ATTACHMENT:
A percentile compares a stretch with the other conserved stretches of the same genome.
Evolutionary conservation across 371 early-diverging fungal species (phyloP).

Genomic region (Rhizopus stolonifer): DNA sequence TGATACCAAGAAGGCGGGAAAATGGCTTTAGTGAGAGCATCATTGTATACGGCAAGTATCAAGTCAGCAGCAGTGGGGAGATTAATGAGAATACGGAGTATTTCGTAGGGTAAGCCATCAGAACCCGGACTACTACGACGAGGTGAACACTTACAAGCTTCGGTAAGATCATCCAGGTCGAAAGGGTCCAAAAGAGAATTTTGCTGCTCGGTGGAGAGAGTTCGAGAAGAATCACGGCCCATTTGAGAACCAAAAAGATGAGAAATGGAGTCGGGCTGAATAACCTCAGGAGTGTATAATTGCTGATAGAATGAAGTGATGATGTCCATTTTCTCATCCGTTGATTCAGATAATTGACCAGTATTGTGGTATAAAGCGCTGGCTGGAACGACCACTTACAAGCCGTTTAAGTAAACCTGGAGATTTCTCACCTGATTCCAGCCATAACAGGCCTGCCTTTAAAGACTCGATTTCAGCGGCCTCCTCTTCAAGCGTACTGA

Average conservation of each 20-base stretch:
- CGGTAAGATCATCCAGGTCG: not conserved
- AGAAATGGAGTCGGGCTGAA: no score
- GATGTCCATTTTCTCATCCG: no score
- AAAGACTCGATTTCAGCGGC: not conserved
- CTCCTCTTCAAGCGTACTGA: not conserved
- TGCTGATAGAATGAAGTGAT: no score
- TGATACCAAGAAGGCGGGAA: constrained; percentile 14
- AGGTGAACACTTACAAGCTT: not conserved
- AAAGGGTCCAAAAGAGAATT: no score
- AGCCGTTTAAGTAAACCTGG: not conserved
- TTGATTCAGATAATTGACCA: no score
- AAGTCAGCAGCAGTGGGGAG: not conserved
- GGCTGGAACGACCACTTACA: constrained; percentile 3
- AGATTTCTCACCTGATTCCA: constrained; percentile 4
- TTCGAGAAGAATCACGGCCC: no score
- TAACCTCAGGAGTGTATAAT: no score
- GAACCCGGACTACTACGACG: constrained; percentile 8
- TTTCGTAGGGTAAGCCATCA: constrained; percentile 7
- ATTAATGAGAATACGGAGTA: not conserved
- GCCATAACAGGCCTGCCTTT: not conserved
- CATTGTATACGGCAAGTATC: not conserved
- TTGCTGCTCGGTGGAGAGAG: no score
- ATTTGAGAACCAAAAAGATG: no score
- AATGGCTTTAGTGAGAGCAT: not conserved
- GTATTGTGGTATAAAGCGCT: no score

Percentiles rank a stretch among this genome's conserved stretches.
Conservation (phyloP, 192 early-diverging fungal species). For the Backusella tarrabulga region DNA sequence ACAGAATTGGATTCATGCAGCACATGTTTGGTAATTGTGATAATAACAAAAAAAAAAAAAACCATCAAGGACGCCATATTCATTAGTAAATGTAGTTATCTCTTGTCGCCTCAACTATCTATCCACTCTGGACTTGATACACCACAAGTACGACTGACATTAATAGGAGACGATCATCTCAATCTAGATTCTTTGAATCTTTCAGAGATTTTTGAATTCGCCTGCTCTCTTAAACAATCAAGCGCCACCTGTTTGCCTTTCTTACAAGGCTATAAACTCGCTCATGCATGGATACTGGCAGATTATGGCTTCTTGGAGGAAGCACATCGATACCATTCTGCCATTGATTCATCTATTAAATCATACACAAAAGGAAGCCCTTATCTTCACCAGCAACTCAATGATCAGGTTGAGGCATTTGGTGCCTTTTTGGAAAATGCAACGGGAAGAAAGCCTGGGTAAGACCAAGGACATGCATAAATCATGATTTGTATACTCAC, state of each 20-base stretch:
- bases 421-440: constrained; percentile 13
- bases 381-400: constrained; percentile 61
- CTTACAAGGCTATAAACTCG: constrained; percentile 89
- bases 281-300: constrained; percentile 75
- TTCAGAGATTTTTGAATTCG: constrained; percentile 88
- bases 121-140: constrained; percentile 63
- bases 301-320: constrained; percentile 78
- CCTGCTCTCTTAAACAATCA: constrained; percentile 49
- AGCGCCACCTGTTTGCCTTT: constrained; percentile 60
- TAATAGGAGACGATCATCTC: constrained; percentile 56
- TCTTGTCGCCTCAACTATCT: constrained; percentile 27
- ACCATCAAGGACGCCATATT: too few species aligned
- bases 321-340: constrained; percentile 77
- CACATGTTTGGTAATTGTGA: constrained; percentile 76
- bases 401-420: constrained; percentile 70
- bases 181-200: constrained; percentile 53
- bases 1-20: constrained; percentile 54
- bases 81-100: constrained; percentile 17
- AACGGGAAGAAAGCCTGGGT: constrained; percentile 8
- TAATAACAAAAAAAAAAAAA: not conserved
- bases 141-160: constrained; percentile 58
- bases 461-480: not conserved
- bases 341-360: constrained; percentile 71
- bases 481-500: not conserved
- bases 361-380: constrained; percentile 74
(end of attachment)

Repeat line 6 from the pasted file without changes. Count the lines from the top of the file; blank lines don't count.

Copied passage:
- AGAAATGGAGTCGGGCTGAA: no score